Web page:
Thank you for registering to participate in Clean Ocean Action’s 2nd Annual Virtual Teach-In! Please feel free to use the following pages listed as classroom resources. To show your participation in teaching about Superstorm Sandy during the week of October 27th, please take photos of your class and send them to firstname.lastname@example.org, or post them to Clean Ocean Action’s facebook, or Twitter! (#cleanocean #virtualteachin). Don’t forget to send us your feedback on the program and the materials below (email email@example.com or call 732-872-0111).
The resources below have been compiled as references to use in your classrooms. While Clean Ocean Action did not create any of these lessons, we have tried to provide the most accurate and informative sources as possible. Please keep in mind some sources may be from before Superstorm Sandy, but still give valuable information about the science behind the storm. Some links may lead to additional sites that may not necessarily be suggested by Clean Ocean Action as a resource.Coastal Consequences of Sea Level Rise
- Multiple Age Groups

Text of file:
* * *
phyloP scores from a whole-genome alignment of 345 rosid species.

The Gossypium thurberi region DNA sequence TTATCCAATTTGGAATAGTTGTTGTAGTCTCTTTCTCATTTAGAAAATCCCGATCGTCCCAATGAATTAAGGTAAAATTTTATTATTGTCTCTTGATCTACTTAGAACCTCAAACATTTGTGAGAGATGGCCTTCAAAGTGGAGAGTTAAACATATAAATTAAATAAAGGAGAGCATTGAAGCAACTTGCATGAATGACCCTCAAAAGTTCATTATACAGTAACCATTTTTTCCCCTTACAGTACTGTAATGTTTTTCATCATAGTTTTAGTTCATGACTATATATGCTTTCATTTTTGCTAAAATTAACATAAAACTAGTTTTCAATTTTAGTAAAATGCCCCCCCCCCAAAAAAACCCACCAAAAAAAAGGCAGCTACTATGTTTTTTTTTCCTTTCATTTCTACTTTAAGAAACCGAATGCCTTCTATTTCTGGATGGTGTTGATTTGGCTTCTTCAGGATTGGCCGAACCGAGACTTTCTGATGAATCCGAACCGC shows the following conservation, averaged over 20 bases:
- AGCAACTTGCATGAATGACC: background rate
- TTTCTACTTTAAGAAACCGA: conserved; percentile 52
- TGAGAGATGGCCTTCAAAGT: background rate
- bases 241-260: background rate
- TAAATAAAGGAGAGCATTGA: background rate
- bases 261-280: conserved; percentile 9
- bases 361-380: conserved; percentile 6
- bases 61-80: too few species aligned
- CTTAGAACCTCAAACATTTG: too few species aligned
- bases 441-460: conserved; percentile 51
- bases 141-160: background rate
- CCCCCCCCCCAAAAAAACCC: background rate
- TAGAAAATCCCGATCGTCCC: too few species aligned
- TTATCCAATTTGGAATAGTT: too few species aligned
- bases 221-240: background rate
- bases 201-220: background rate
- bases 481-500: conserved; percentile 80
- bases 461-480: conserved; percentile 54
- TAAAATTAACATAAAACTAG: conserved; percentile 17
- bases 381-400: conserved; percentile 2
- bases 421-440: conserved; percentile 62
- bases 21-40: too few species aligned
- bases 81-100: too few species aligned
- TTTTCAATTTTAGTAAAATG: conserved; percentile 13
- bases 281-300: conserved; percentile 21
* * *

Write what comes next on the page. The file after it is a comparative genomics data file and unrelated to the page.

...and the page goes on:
- The ocean’s surface is not level, and sea levels change in response to changes in chemistry and temperature. Sophisticated satellite measurements are required for scientists to document current sea level rise. This module explores the evidence for sea level rise related to global climate change and the consequences for humanity, especially coastal-dwelling populations.
Source: PBS Teachers
- Grades 3-8
- In this 65 minute lesson, students will practice the steps involved in a scientific investigation as they learn why ice formations on land-not those on water- will cause a rise in sea level upon melting.
Source: California Academy of Sciences
- Grades 5-8
- This 3 minute Video looks into sea level rise and what it might mean for you if you live close to the sea.
Source: Southport Eco Centre- A Vision of a Sustainable Future
- Grades 9-12
- In this 2-3 class period activity, students will learn the difference between sea ice and glaciers in relation to sea level rise. They will create and explore topographic maps as a means of studying sea level rise and how it will affect Alaska’s coastline.
Source: Climate Literacy & Energy Awareness Network (CLEAN)
- Grades 9-12
- This interactive mapping website was designed and created to provide a user-friendly visualization tool that will help get information into the hands of local communities who need to make decisions concerning flooding hazards and sea level rise.
Source: Rutgers University
- Grades 9-12
- This 1-2 hour lesson plan is designed as an introductory activity exploring one facet of global climate change. Students will access real scientific data to investigate and compare long-term changes in seal level from different coastal locations around the United States.
Source: National Marine Educators Association